Overslaan en naar de inhoud gaan
Is crowdfunding an option to finance your research? PhD student Claire van Teunenbroek from the Centre for Philanthropic Studies at the VU is exploring that topic.
Studying the crowd. (Photo: Frank Auperlé/TU Delft)

Is crowdfunding an option to finance your research? PhD student Claire van Teunenbroek from the Centre for Philanthropic Studies at the VU is exploring that topic.

Lees in het Nederlands

As a researcher, you are increasingly dependent on research funding from third parties. One of the possibilities to obtain financial support for your research is crowdfundingMany small donations to an online platform can add up to a considerable sum. What determines the success of crowdfunding? And how do you go about it? PhD student Claire van Teunenbroek from the Centre for Philanthropic Studies at the Vrije Universiteit Amsterdam gave a lecture last week at X on precisely this topic.

With crowdfunding, you pitch your project on an online platform, state how much money you would like to collect and the deadline by which this sum must be achieved. The most popular deadline is 30 days. If you do not achieve your sum by the deadline, everything grinds to a halt. If you succeed, you give your donors a reward in return for their donation.

TU Delft has its own platform
The most familiar platform for crowdfunding is Kickstarter. It is a general platform and in Van Teunenbroek’s opinion not even the most successful one. There are some that focus on science specifically: Crowdscience, Experiment, Medstartr, Petridish, Sciflies and Sciencestarter. In January, TU Delft launched its own platform from the University Fund: supporttudelft.nl. The benefit of this is that TU pays out what is collected, minus 5% for providing advice.

What motivates potential donors?
How can you succeed in attracting money? According to Van Teunenbroek, you need to know what motivates your donors. Research has shown that donors like to give for a purpose, but also appreciate receiving a reward. They often donate to junior researchers, and they donate because their neighbour or acquaintance does, too.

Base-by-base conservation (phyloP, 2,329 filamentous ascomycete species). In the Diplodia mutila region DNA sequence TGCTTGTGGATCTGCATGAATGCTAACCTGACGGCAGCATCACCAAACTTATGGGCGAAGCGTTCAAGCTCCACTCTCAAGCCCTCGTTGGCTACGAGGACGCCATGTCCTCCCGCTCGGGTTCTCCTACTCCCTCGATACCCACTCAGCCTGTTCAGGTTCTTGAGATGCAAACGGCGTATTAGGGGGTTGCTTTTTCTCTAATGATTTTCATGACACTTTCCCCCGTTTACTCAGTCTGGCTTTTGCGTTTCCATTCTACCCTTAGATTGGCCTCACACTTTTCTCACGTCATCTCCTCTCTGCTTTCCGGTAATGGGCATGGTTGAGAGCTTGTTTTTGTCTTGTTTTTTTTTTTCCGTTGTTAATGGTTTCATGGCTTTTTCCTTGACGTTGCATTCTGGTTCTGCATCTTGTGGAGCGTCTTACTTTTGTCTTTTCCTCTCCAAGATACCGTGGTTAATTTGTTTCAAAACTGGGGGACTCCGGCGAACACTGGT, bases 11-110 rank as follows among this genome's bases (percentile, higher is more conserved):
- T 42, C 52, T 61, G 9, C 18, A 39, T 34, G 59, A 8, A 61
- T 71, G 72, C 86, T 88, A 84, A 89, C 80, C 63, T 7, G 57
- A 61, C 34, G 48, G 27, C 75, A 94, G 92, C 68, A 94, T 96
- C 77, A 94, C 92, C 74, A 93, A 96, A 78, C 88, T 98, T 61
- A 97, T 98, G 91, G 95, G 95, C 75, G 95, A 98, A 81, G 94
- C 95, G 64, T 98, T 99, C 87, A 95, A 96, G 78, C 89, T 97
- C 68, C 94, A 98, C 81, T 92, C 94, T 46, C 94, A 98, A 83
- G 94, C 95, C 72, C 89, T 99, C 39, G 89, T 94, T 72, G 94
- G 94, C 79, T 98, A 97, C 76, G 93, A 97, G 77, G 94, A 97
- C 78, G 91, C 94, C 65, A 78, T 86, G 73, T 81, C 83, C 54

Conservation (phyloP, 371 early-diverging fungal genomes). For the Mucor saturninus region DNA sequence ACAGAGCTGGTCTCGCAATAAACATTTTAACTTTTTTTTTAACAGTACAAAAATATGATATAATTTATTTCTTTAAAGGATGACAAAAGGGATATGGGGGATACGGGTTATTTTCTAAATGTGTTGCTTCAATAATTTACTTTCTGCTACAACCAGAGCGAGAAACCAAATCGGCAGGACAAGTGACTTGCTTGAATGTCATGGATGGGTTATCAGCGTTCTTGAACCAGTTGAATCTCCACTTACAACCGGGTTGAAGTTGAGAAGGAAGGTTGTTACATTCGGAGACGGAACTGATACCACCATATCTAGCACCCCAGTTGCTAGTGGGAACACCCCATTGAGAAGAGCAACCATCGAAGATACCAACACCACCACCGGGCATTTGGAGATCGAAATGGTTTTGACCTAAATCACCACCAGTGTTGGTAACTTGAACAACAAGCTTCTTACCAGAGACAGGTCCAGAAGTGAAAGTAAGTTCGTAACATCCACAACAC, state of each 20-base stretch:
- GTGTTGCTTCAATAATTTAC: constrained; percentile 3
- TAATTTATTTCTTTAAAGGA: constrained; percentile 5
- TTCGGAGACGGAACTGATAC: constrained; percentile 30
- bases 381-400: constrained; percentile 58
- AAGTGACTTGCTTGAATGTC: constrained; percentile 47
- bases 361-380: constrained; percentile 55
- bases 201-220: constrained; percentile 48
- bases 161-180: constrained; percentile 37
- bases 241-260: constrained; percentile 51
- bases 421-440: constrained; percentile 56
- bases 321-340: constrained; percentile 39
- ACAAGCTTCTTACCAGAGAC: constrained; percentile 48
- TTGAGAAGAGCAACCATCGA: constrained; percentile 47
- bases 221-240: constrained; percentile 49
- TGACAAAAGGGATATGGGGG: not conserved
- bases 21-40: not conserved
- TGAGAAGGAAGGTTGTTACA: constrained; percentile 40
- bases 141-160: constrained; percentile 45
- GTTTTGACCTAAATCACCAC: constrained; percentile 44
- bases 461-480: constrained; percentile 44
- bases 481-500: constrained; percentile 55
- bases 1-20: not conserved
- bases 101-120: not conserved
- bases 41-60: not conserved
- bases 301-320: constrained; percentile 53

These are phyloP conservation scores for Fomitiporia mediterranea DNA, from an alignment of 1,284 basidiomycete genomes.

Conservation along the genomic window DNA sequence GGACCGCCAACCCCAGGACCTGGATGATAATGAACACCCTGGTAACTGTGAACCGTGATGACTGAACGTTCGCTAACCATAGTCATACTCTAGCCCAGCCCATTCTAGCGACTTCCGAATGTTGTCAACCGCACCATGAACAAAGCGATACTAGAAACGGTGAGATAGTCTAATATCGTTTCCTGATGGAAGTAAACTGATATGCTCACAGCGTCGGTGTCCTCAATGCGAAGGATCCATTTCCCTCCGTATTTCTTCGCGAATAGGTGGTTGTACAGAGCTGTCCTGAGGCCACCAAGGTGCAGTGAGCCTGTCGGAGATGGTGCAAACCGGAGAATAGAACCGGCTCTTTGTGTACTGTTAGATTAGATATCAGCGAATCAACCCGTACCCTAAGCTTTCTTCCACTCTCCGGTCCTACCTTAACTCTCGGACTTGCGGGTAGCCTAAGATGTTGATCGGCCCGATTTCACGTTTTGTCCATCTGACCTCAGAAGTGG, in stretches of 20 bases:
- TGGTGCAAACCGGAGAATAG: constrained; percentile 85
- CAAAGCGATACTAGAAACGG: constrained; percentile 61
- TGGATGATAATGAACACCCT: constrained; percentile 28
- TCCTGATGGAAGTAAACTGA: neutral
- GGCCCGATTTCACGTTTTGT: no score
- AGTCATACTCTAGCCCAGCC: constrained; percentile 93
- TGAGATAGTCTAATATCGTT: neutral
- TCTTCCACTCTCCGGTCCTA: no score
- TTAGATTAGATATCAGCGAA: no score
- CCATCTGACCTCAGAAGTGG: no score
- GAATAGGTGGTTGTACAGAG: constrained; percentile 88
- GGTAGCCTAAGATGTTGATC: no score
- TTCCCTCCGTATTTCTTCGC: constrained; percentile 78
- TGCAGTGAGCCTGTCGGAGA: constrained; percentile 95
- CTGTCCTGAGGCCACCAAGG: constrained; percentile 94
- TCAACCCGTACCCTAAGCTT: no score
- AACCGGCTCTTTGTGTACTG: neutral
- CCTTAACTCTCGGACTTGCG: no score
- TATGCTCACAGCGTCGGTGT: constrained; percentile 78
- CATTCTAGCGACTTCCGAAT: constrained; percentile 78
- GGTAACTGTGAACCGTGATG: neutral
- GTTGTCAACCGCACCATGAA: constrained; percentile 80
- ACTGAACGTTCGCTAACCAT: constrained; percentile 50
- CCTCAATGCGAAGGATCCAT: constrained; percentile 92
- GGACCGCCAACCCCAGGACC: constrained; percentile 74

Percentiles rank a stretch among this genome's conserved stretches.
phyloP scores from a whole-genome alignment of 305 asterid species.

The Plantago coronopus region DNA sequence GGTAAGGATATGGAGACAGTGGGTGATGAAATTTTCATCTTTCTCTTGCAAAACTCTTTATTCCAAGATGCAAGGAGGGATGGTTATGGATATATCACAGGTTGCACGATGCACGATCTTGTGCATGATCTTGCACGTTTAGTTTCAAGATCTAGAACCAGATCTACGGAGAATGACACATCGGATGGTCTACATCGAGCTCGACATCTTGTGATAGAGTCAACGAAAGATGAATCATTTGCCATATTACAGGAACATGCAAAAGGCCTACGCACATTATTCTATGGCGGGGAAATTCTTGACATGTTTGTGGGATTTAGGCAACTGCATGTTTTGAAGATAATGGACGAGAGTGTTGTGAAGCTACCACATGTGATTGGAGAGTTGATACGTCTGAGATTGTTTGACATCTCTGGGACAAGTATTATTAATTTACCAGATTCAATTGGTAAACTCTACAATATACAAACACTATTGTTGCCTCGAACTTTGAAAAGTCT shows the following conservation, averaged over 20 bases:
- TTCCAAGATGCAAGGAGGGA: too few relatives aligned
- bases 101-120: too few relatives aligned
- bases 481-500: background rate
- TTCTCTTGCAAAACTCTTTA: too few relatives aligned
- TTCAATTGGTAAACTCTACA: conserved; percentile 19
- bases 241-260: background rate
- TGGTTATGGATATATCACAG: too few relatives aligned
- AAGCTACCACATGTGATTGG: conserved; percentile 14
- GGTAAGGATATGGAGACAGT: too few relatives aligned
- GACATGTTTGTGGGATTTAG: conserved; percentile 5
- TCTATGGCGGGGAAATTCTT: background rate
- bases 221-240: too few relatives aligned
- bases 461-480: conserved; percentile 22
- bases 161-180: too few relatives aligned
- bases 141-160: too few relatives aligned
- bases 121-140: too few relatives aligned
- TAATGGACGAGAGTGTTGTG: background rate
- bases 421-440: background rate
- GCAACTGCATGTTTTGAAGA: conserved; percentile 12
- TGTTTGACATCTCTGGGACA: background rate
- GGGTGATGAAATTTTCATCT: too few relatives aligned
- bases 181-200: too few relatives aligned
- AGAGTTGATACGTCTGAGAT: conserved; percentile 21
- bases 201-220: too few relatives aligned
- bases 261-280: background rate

A platform should therefore enable you to see what someone else has given. As an extension of this, networking is very important to create a snowball effect. A friend of a friend of a friend is more likely to give if he knows someone who has already given. Therefore, use social media and personal contacts. You must approach the donor, not vice versa.

Other tips from Van Teunenbroek:

  • Keep the description of your project simple: no jargon.
  • Do not focus so much on the science, but rather on the environment or traffic or the difference you are going to make for people in developing countries.
  • A good video along with your pitch – preferably with humour – is essential: donors are inspired by your enthusiasm.
  • Give people many set options to choose from for donations: for example, 10, 25, 50 and 100 euros, plus higher sums. Two years ago, the average donation for education and research was 93 euros.
  • It is better not to give donors material rewards, instead promise them recognition in future publications or invite them on a tour of your lab, give a talk. Van Teunenbroek gave as an example a 3D-print of someone’s nose.
  • Be transparent about what you intend to do with the money and send donors updates of your project.
  • Make time for contact with your donors, they may give you valuable feedback.

In short: crowdfunding is more than just collecting money. A lot of time needs to be invested, warned Van Teunenbroek. She stressed that crowdfunding can primarily be a valuable addition to other sources of financing.

Krijg Delta updates

Click here to unsubscribe